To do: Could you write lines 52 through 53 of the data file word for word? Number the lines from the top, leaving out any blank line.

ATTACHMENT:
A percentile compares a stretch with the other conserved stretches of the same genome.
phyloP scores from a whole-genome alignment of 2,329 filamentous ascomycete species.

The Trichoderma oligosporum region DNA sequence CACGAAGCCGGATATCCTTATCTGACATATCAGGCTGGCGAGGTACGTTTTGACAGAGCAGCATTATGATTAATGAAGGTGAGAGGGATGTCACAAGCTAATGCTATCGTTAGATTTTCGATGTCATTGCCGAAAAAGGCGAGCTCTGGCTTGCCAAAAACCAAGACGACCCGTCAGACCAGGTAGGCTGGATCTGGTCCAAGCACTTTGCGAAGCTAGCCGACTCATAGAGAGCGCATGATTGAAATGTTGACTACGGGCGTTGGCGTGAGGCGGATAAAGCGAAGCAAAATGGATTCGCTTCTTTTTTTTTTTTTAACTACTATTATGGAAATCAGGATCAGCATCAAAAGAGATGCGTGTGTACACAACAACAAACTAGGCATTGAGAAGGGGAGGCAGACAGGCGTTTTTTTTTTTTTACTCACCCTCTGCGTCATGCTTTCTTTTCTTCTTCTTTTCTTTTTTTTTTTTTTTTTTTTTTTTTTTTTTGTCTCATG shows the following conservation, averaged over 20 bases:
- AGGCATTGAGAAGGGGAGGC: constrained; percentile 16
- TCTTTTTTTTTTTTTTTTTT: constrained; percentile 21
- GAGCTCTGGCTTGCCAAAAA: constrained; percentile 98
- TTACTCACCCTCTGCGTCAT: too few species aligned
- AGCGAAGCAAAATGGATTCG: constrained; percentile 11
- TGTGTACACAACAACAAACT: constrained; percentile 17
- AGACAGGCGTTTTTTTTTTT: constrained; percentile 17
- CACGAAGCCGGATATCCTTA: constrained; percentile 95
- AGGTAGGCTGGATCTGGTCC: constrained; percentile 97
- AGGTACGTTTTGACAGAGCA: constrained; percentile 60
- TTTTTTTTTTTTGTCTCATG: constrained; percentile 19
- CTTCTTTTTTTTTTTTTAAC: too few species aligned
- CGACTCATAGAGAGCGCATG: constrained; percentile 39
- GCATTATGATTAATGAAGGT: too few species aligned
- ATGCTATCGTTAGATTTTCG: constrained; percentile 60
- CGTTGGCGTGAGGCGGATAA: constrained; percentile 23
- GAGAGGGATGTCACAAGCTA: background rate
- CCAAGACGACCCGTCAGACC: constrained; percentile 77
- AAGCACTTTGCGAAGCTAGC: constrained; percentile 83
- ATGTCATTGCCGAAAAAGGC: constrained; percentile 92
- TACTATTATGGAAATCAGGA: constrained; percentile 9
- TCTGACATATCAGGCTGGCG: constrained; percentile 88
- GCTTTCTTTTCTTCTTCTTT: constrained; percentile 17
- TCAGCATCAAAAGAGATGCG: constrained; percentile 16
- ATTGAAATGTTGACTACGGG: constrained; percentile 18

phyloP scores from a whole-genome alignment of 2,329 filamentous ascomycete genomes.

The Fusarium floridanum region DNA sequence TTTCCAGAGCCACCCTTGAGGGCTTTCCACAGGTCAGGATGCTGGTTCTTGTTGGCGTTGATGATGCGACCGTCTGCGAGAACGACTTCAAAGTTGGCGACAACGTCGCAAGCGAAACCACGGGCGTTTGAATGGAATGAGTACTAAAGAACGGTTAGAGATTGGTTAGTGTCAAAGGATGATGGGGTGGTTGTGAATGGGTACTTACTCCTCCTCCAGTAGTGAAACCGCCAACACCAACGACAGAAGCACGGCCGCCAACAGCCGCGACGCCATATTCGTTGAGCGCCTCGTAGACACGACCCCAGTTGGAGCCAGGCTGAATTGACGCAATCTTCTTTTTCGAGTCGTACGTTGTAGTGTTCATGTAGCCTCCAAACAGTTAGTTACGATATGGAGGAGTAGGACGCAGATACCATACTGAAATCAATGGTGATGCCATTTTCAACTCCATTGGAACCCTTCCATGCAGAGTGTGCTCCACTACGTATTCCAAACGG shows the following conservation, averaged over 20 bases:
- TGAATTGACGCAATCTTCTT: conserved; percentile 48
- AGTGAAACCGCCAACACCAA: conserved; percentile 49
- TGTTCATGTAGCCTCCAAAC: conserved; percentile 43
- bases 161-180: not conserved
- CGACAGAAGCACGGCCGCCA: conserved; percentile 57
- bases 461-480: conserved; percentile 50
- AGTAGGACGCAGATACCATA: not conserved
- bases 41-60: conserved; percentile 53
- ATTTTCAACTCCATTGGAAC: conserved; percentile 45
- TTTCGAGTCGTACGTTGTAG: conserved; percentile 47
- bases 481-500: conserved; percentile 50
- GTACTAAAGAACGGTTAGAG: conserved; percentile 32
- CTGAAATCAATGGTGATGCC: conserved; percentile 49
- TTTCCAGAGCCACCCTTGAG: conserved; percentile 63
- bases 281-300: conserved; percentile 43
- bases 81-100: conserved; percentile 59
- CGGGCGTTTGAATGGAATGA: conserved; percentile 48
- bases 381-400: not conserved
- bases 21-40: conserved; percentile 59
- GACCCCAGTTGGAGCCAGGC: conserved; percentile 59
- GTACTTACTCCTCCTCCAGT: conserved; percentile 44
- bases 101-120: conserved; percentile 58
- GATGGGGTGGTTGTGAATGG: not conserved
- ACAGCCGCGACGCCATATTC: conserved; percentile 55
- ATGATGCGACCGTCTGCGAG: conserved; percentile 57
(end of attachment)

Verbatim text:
- bases 101-120: conserved; percentile 58
- GATGGGGTGGTTGTGAATGG: not conserved